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Luxury Society and Digital Luxury Group are pleased to launch the World Luxury Index, an international ranking and analysis of the most searched-for brands within the luxury industry.
Created as a way to provide luxury brands with a standardised way of measuring brand interest at an international level, Digital Luxury Group, in partnership with Luxury Society, is pleased to announce the launch of The World Luxury Index, an on-going international ranking and analysis of the most searched-for brands within the luxury industry.
Covering over 400 brands within six key segments (fashion, beauty, jewellery, cars, watches, and hospitality) in ten key luxury markets, the World Luxury Index provides insights on the unbiased search inputs coming from global luxury consumers in the world’s top search engines (Google, Bing, Baidu, Yandex). The result is a one-of-a-kind benchmark of the luxury brands capturing the attention of luxury-minded consumers around the world.
“ The World Luxury Index provides insights on the unbiased search inputs coming from global luxury consumers in the world’s top search engines ”
“This is actually the first time that such powerful, yet seemingly basic, information is being made available,” explains Philippe Barnet, Managing Director, Luxury Society. “But we are excited about the prospect of regularly informing luxury brand executives about the desirability of their brands online, across various categories, geographical markets and even by specific product.”
“For the World Luxury Index China, we’ve looked at over 150 million consumer searches performed in China’s leading search engines, Baidu and Google, and analysed the findings to identify the most-searched luxury brands. In the process we uncovered some fascinating insights,” confirms David Sadigh, CEO and founder of Digital Luxury Group.
Conducting the report…
With new statistics on the luxury industry in China being shared each day, the time is right for a uniform benchmark. Using DLG’s proprietary technology, DemandTracker™, the World Luxury Index has been created to provide luxury brands with a standardised solution to measure brand interest at an international level.
Our key findings include…
Eighteen out of the top fifty most-searched for luxury brands (36%) in China are automobile brands. Audi is the most-searched, followed by BMW and Mercedes Benz. Audi has long held a privileged spot in China, it’s the official car of the Chinese government.
Chinese brand Chow Tai Fook is the most searched jewellery brand in China, far surpassing 2nd and 3rd ranked brands, Cartier and Swarovski. With a distribution network of over 1,500 locations across 320 cities in China, Hong Kong, and Macau, it’s no surprise that they lead. Cartier can be found in approximately 300 stores.
The top 3 most-searched fashion brands in the ranking, Louis Vuitton (#3), Chanel (#5), and Dior (#8) each lead through different segments. Interest for Dior is specifically related to beauty (and more specifically fragrance) over 80% of the time. For Chanel, beauty represents just fewer than 50%, and fashion and accessories at 40%, while it was noted 94% of searches are fashion/accessory-related for Louis Vuitton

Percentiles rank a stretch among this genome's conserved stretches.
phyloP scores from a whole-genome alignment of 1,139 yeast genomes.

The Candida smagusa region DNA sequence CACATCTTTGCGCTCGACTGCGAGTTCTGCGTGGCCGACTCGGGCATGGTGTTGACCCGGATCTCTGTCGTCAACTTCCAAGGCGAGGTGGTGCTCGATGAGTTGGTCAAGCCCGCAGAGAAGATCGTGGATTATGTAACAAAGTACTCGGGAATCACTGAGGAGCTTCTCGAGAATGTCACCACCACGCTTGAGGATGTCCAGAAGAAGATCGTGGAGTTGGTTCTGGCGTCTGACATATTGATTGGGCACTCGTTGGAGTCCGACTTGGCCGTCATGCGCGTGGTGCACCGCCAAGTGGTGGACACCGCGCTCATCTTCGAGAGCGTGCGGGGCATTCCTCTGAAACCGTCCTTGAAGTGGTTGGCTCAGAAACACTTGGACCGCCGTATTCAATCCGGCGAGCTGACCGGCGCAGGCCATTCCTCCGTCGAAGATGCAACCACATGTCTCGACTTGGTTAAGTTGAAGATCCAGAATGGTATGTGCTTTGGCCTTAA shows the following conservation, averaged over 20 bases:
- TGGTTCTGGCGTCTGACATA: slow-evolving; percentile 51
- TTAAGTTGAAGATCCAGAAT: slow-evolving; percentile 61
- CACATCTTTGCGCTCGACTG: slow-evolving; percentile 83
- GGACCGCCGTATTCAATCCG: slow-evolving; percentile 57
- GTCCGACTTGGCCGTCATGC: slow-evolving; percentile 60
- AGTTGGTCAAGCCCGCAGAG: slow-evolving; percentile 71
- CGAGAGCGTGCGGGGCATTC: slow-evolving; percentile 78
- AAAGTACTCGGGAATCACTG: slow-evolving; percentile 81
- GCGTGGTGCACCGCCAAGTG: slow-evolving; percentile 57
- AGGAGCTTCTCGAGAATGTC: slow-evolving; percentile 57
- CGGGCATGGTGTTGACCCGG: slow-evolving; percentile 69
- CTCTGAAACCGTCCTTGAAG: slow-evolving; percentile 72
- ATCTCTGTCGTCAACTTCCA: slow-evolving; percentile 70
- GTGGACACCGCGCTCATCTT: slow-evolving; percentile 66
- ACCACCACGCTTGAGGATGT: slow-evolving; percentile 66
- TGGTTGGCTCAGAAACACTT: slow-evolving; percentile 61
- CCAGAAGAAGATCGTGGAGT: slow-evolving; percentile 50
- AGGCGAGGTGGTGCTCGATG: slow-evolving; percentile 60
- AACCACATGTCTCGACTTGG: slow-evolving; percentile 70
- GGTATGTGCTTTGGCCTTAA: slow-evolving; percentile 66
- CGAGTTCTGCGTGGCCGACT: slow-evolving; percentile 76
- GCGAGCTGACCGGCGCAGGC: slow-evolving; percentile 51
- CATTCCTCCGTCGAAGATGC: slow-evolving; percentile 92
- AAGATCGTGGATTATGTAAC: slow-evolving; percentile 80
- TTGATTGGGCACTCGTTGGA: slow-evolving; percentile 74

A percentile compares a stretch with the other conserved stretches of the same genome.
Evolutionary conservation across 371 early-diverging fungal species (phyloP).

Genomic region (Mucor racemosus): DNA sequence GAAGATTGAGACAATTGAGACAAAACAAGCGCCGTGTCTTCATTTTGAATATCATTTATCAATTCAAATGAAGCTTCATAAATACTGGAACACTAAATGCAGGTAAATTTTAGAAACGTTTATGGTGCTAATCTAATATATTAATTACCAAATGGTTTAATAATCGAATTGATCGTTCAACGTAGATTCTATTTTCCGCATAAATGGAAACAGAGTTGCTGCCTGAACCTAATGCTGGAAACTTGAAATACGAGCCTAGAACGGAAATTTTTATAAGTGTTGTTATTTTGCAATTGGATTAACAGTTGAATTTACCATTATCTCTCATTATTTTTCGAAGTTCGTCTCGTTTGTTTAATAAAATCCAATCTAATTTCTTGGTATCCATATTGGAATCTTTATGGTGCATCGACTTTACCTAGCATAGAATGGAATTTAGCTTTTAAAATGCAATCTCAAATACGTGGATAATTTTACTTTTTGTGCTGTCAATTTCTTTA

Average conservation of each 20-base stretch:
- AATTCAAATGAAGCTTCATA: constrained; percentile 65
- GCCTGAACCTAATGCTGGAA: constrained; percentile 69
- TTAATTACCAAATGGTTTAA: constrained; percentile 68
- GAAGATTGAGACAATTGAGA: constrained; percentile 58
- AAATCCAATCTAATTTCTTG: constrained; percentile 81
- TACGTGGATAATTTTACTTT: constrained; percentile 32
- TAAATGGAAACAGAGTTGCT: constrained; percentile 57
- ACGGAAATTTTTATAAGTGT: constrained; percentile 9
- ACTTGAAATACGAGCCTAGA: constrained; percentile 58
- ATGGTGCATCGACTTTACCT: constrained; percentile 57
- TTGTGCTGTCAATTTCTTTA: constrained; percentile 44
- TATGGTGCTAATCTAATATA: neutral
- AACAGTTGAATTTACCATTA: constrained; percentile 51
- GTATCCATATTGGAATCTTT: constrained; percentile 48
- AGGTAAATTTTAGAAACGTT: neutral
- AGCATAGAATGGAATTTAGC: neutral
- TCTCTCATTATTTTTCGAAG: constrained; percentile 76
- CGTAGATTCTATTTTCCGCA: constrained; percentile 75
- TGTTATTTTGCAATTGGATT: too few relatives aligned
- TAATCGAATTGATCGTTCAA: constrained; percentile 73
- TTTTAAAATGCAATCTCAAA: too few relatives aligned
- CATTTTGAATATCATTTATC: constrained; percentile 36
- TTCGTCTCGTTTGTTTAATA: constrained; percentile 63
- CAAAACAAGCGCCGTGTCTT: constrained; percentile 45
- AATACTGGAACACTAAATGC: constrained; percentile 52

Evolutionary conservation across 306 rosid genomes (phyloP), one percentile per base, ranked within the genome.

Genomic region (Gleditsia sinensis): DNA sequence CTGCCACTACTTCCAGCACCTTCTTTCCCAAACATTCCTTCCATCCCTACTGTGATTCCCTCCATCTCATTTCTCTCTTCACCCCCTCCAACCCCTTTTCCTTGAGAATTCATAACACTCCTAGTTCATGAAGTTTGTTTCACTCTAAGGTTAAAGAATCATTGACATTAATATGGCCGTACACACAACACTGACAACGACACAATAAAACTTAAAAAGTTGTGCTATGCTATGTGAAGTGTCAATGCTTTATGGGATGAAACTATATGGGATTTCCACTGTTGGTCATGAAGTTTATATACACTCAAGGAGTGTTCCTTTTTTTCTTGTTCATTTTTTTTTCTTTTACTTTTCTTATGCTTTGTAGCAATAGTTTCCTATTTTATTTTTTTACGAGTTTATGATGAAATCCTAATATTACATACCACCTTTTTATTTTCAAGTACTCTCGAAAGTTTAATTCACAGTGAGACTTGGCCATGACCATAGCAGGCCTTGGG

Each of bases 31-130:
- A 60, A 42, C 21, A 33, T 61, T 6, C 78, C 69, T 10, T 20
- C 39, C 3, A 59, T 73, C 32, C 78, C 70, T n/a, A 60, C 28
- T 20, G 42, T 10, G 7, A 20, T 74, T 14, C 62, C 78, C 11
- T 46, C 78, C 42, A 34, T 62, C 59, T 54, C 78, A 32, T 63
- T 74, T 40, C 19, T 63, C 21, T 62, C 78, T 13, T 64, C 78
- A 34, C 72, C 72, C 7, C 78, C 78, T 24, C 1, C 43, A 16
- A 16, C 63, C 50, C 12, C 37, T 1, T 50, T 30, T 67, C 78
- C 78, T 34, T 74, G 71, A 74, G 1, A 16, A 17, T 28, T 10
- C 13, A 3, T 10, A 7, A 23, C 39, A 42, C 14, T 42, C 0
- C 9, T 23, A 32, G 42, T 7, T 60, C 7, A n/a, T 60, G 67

“ Unlike the other parts of the world, Western brands in China often find that the public calls the brand something other than the official name ”
Unlike the other parts of the world, Western brands in China often find that the public calls the brand something other than the official name. This is illustrated by looking at the names used when Chinese search for Burberry:
– 76% by unofficial Chinese name
– 15% by official Chinese name
– 9% by English name
Some brands are more recognized for shortened versions of their official names, where 63% of searches for Louis Vuitton were made using “LV” instead of “Louis Vuitton”.
Other brands have adapted their names to paraphrases instead of using a literal translation of their brand name, to resonate more closely with Chinese consumers. For example, Hermès in Chinese [爱马仕] means “an elegant man who loves horsing” and Land Rover [路虎] means “a tiger on the road.”
Most surprisingly we found…
The World Luxury Index China revealed several luxury brand success stories. Take Moncler for example, the French fashion brand has been generating a surprisingly high level of interest in China thanks to its sponsorship of a widely watched television program in which the main characters all wore Moncler. This shows how important and influential TV in China can be.
Another really interesting example is Borghese, a beauty brand not particularly well known in the US and Europe is fascinatingly strong in China. Ranked #43, Borghese surpasses other notable beauty brands Benefit and Guerlain. Thanks to its highly regarded facemasks, Borghese, has been the talk of beauty forums and blogs even long before the brand’s official entry into the Chinese market. Here the impact of cult products and beauty forums and blogs is at work.
The full report is available online at: http://www.dlgr.com/chinarank. More detailed data and analysis on a particular segment or brand is available upon request.
Digital Luxury Group is the first international company dedicated exclusively to the design and implementation of digital communication strategies for luxury brands, with offices in New York, Geneva and Shanghai.
Luxury Society is the world’s most influential online community of top luxury executives. Based in Paris, with members in more than 150 countries, Luxury Society informs and connects CEOs, managers, journalists, consultants, designers and analysts from across the luxury industry.
© Luxury Society, The Top 50 Most-Searched for Luxury Brands in China, 25 April 2012, by Sophie Duran.
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